Typically considered an old age disease like osteoporosis, dementia is a neurodegenerative condition characterized by near-crippling problems with memory, thinking, language, learning, and judgement, and is prevalent in nearly 47 million people worldwide, with the numbers expected to triple by 2050; mostly owing to increased life-expectancy. While irreversible once diagnosed by specialists, one-third of the cases can be prevented. Below we discuss the 7 tips that can help you prevent dementia.
Table of Contents
1- Use Your Brain
Keeping your brain active can effectively prevent brain cell death, which has been directly associated with dementia and its forms like Alzheimer’s. While people with formal schooling of at least 15 years have shown a comparatively reduced risk of dementia, lifelong learning through further education and informal courses can also help keep brain cells active by making new brain connections.
One thing that you can do is introduce novelty in your life. If you haven’t learned to play a musical instrument, for example, then do that. Try singing or other arts that you haven’t experienced. Try and create a schedule around your new activity so that your brain is constantly stimulated. This is an excellent way to keep your brain functioning and preventing cell death.
Other brain stimulating activities include learning a new language, taking up a new, constructive hobby, playing strategy games, puzzles, word games, or even the crossword, observing and taking mental notes of your surroundings, and varying your habits, like taking different routes to usual places or changing your routine.
Not only can regular exercise of at least 150 minutes per week at all ages reduce the risk of dementia by almost 50% by stimulating the brain to retain old connections, while also building new ones, it can also slow further cell death and mental deterioration in those displaying early signs of cognitive impairment.
The most recommended exercises for brain health include muscle building exercises, strength training and cardio. Balance and coordination exercises like yoga are specifically good for people above 50, as the risk of brain damage due to falling or tripping increases with age. Since any new routine requires 28 days to become a habit, previously inactive individuals should start slowly with 15-minute exercise routines and gradually build them up.
3- Eat Healthy
Neural inflammation and insulin resistance can result in dementia by impeding brain cell communication; hence sugary foods and trans fats, particularly those found in processed foods should be consumed minimally.
Moreover, adopting a Mediterranean diet consisting of vegetables, whole-grains, fish and olive oil, consuming adequate amounts of omega-3 fats (from fish), vitamins C and E via leafy green vegetables, citrus fruits and berries, among other sources, drinking green tea, and adding turmeric to daily home-cooked meals has also been proven to enhance memory, brain function, and prevent dementia-causing plaque buildup in the brain.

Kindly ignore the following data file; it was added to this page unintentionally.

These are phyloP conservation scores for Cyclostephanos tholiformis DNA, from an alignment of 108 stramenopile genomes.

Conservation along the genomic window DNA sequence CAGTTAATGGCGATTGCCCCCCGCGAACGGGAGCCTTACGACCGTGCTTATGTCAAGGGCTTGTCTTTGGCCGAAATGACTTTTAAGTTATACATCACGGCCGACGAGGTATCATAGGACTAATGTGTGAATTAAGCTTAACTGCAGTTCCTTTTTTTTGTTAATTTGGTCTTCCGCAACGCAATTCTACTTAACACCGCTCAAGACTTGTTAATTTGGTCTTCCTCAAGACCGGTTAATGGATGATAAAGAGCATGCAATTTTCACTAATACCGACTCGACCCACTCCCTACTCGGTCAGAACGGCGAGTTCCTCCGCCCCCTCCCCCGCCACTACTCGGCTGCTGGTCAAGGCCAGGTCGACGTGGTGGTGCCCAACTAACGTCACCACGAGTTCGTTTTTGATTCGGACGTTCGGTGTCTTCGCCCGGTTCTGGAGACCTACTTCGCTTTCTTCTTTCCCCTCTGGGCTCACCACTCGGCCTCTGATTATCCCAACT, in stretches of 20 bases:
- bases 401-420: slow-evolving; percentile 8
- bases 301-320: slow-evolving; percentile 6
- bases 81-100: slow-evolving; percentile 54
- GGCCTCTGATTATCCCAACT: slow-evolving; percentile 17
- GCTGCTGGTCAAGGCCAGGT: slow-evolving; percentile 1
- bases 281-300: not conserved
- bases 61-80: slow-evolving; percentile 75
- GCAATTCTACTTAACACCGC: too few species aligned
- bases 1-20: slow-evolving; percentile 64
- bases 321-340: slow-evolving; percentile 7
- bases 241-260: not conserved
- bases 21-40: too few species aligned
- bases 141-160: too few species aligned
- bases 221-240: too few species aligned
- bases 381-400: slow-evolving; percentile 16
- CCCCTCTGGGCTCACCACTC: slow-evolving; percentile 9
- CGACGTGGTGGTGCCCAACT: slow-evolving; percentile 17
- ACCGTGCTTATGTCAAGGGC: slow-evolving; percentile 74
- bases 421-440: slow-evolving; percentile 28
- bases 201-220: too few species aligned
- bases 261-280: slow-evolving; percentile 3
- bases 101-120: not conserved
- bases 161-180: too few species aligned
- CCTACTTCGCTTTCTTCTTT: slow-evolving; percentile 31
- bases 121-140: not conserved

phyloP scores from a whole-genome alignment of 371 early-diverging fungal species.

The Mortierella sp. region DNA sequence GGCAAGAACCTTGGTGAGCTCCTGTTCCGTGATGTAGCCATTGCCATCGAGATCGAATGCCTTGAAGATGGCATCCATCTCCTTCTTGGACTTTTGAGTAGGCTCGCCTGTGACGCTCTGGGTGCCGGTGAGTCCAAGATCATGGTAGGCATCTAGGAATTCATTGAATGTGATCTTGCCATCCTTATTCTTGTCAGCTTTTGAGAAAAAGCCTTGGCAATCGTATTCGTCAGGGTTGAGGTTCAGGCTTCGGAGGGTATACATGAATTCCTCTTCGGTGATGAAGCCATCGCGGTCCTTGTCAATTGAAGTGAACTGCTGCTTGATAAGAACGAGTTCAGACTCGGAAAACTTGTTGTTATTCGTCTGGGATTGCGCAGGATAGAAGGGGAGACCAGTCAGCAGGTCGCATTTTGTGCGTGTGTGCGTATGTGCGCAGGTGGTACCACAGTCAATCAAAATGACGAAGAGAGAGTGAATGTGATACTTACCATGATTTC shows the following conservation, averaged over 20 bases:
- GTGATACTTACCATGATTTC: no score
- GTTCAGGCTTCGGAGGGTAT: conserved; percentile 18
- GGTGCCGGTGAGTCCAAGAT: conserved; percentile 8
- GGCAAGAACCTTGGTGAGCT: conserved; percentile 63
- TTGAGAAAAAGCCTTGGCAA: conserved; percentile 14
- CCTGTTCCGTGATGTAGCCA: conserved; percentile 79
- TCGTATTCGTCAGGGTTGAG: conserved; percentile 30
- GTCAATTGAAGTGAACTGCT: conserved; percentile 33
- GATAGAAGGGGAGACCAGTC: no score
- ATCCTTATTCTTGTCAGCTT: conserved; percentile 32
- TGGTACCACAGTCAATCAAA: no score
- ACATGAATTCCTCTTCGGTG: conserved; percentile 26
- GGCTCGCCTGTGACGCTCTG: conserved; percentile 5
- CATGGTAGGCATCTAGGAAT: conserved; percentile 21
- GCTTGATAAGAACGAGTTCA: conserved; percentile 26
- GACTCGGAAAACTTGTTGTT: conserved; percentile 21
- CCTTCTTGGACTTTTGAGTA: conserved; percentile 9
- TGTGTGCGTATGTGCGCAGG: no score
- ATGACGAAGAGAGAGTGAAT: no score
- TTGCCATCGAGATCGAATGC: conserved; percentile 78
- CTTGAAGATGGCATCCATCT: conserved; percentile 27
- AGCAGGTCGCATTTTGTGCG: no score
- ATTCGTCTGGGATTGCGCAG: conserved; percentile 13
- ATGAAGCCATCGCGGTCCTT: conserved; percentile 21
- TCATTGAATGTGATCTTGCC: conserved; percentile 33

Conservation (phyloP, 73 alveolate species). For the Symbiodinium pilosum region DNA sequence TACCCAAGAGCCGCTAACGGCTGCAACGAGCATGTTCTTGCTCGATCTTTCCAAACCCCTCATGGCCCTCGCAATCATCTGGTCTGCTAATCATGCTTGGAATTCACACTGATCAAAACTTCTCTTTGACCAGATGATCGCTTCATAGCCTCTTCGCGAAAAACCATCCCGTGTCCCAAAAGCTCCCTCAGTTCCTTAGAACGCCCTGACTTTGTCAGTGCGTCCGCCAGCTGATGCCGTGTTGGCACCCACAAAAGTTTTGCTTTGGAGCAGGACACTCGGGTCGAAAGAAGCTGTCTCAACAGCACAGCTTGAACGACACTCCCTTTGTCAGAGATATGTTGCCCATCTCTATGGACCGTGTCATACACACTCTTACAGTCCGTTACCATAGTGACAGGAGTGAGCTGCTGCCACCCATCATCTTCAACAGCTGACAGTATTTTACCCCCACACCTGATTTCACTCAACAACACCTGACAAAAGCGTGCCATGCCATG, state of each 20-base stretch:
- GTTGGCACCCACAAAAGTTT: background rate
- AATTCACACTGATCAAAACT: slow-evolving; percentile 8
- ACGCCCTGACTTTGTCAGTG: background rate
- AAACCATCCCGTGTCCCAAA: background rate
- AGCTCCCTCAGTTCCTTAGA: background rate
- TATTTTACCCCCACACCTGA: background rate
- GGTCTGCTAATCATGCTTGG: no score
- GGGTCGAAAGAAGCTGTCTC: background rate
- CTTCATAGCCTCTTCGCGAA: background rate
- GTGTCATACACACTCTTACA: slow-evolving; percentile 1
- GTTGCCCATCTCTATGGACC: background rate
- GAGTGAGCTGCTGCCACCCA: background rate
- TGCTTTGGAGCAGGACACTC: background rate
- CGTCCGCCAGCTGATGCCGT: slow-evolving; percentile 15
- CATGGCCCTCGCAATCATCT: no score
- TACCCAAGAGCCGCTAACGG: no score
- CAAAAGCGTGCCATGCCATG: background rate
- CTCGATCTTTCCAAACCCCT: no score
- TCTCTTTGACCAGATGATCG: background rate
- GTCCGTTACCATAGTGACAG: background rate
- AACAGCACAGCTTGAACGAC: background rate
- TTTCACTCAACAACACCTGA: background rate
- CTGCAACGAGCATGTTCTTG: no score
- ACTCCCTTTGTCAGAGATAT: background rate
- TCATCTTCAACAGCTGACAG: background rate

4- Sleep Smart
While the regular 8-hour sleep helps with memory formation using things learned and observed, and clear out brain toxins accumulated throughout the day, uninterrupted, good quality sleep is also necessary for keeping brain deterioration at bay; which can be achieved by following a regular sleep schedule, creating a relaxing bedtime ritual like reading or showering, quieting mental chatter through stress-relieving exercises, and, for insomniacs, eliminating daytime napping, as it only serves to disrupt nighttime sleep schedules and increase the risk of dementia.
Another precautionary measure you can take is get your snoring checked. If you snore heavily, chances are you have sleep apnea. This is when your breathing is hindered during sleeping. Getting this checked and out of they way can improve your sleep and health.
One doesn’t need to be extremely socially active, but maintaining a network of friends, developing new bonds, regularly participating in group activities such as clubs, group classes, and group-based recreational activities, can increase brain activity, as continuous isolation results in a reduced number of brain pathways and cell deterioration, while also keeping depression and stress at bay, which have also been associated with dementia.
6- Know Your Medicines
Avoid unnecessary Over-The-Counter (OTC) medication, and consult with your doctor about the medications you absolutely need along with their side-effects and possible alternatives.
Examples of possible dementia-causing medications in older people include Anticholinergics used for treating asthma, allergies, and colds, like Benadryl, certain antidepressants, and incontinence medications.
7- Head Protection
Head trauma is a leading cause of brain damage and dementia development later in life. So while active lifestyles and sports are encouraged, adopting simple safety measures such as wearing appropriate safety gear, wearing your seatbelt, avoiding the multitasking of attention grabbing activities, like talking on the phone while walking, having animated discussions while using exercise equipment, etc., can serve as a preventative measures against dementia.
While a healthy, constructive lifestyle can both drastically reduce the risk, and delay further progression, those displaying early signs of cognitive impairment should consult with a doctor immediately to prevent dementia. You can book an appointment with a top Neurologist in Lahore, Karachi and Islamabad through oladoc.com, or call our helpline at 042-3890-0939 for assistance to find the RIGHT Doctor for your neural health concerns.